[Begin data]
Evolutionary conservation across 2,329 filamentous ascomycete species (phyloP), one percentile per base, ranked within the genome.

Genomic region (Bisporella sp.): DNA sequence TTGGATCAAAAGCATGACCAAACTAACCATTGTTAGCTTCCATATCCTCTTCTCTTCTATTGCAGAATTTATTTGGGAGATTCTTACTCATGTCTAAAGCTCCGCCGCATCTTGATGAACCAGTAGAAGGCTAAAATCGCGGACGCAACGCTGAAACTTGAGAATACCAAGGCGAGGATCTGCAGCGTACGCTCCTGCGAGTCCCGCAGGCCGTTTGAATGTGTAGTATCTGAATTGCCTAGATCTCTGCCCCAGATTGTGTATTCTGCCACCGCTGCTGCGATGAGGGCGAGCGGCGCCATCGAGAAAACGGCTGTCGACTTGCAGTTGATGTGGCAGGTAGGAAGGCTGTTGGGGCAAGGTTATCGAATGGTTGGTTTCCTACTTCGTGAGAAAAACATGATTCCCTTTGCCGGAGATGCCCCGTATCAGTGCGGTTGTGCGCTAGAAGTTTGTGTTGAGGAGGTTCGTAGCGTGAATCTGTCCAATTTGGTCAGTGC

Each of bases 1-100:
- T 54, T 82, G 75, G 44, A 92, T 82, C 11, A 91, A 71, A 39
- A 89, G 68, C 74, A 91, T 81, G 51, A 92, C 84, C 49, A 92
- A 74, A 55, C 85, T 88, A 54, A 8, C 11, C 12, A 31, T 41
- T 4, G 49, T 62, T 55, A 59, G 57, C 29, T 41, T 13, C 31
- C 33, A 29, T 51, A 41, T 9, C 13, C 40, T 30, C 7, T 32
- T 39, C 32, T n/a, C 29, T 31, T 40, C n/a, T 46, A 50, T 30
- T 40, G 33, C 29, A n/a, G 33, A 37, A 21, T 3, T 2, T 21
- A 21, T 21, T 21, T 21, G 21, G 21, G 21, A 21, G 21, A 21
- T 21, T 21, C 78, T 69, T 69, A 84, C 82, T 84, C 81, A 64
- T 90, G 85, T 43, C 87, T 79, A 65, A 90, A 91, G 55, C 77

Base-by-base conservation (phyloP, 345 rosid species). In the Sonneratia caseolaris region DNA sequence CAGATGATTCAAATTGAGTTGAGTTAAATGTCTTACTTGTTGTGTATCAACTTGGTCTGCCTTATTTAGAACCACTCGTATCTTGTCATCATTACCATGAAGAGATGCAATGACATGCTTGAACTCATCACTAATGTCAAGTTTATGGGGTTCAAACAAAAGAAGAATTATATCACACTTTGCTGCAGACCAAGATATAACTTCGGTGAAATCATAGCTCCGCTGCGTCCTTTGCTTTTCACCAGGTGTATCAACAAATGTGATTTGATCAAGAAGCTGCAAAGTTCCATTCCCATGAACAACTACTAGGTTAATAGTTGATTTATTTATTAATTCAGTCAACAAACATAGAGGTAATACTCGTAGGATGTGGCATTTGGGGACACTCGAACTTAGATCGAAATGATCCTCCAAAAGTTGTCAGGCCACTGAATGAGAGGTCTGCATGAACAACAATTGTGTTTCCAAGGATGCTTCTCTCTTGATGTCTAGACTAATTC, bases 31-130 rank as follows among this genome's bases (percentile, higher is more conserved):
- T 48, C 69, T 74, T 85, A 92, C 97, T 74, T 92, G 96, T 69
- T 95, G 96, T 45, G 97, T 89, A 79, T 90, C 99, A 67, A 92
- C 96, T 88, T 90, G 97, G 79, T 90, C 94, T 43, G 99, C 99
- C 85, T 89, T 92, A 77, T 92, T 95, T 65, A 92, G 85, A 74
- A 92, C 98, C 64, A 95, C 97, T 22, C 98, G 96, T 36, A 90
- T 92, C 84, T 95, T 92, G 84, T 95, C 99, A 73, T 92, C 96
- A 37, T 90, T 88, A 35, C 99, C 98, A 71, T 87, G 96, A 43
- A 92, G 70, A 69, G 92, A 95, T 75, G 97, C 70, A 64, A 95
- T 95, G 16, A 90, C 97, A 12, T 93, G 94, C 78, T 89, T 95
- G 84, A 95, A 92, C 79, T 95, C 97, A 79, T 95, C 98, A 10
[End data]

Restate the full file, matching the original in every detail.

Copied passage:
Evolutionary conservation across 2,329 filamentous ascomycete species (phyloP), one percentile per base, ranked within the genome.

Genomic region (Bisporella sp.): DNA sequence TTGGATCAAAAGCATGACCAAACTAACCATTGTTAGCTTCCATATCCTCTTCTCTTCTATTGCAGAATTTATTTGGGAGATTCTTACTCATGTCTAAAGCTCCGCCGCATCTTGATGAACCAGTAGAAGGCTAAAATCGCGGACGCAACGCTGAAACTTGAGAATACCAAGGCGAGGATCTGCAGCGTACGCTCCTGCGAGTCCCGCAGGCCGTTTGAATGTGTAGTATCTGAATTGCCTAGATCTCTGCCCCAGATTGTGTATTCTGCCACCGCTGCTGCGATGAGGGCGAGCGGCGCCATCGAGAAAACGGCTGTCGACTTGCAGTTGATGTGGCAGGTAGGAAGGCTGTTGGGGCAAGGTTATCGAATGGTTGGTTTCCTACTTCGTGAGAAAAACATGATTCCCTTTGCCGGAGATGCCCCGTATCAGTGCGGTTGTGCGCTAGAAGTTTGTGTTGAGGAGGTTCGTAGCGTGAATCTGTCCAATTTGGTCAGTGC

Each of bases 1-100:
- T 54, T 82, G 75, G 44, A 92, T 82, C 11, A 91, A 71, A 39
- A 89, G 68, C 74, A 91, T 81, G 51, A 92, C 84, C 49, A 92
- A 74, A 55, C 85, T 88, A 54, A 8, C 11, C 12, A 31, T 41
- T 4, G 49, T 62, T 55, A 59, G 57, C 29, T 41, T 13, C 31
- C 33, A 29, T 51, A 41, T 9, C 13, C 40, T 30, C 7, T 32
- T 39, C 32, T n/a, C 29, T 31, T 40, C n/a, T 46, A 50, T 30
- T 40, G 33, C 29, A n/a, G 33, A 37, A 21, T 3, T 2, T 21
- A 21, T 21, T 21, T 21, G 21, G 21, G 21, A 21, G 21, A 21
- T 21, T 21, C 78, T 69, T 69, A 84, C 82, T 84, C 81, A 64
- T 90, G 85, T 43, C 87, T 79, A 65, A 90, A 91, G 55, C 77

Base-by-base conservation (phyloP, 345 rosid species). In the Sonneratia caseolaris region DNA sequence CAGATGATTCAAATTGAGTTGAGTTAAATGTCTTACTTGTTGTGTATCAACTTGGTCTGCCTTATTTAGAACCACTCGTATCTTGTCATCATTACCATGAAGAGATGCAATGACATGCTTGAACTCATCACTAATGTCAAGTTTATGGGGTTCAAACAAAAGAAGAATTATATCACACTTTGCTGCAGACCAAGATATAACTTCGGTGAAATCATAGCTCCGCTGCGTCCTTTGCTTTTCACCAGGTGTATCAACAAATGTGATTTGATCAAGAAGCTGCAAAGTTCCATTCCCATGAACAACTACTAGGTTAATAGTTGATTTATTTATTAATTCAGTCAACAAACATAGAGGTAATACTCGTAGGATGTGGCATTTGGGGACACTCGAACTTAGATCGAAATGATCCTCCAAAAGTTGTCAGGCCACTGAATGAGAGGTCTGCATGAACAACAATTGTGTTTCCAAGGATGCTTCTCTCTTGATGTCTAGACTAATTC, bases 31-130 rank as follows among this genome's bases (percentile, higher is more conserved):
- T 48, C 69, T 74, T 85, A 92, C 97, T 74, T 92, G 96, T 69
- T 95, G 96, T 45, G 97, T 89, A 79, T 90, C 99, A 67, A 92
- C 96, T 88, T 90, G 97, G 79, T 90, C 94, T 43, G 99, C 99
- C 85, T 89, T 92, A 77, T 92, T 95, T 65, A 92, G 85, A 74
- A 92, C 98, C 64, A 95, C 97, T 22, C 98, G 96, T 36, A 90
- T 92, C 84, T 95, T 92, G 84, T 95, C 99, A 73, T 92, C 96
- A 37, T 90, T 88, A 35, C 99, C 98, A 71, T 87, G 96, A 43
- A 92, G 70, A 69, G 92, A 95, T 75, G 97, C 70, A 64, A 95
- T 95, G 16, A 90, C 97, A 12, T 93, G 94, C 78, T 89, T 95
- G 84, A 95, A 92, C 79, T 95, C 97, A 79, T 95, C 98, A 10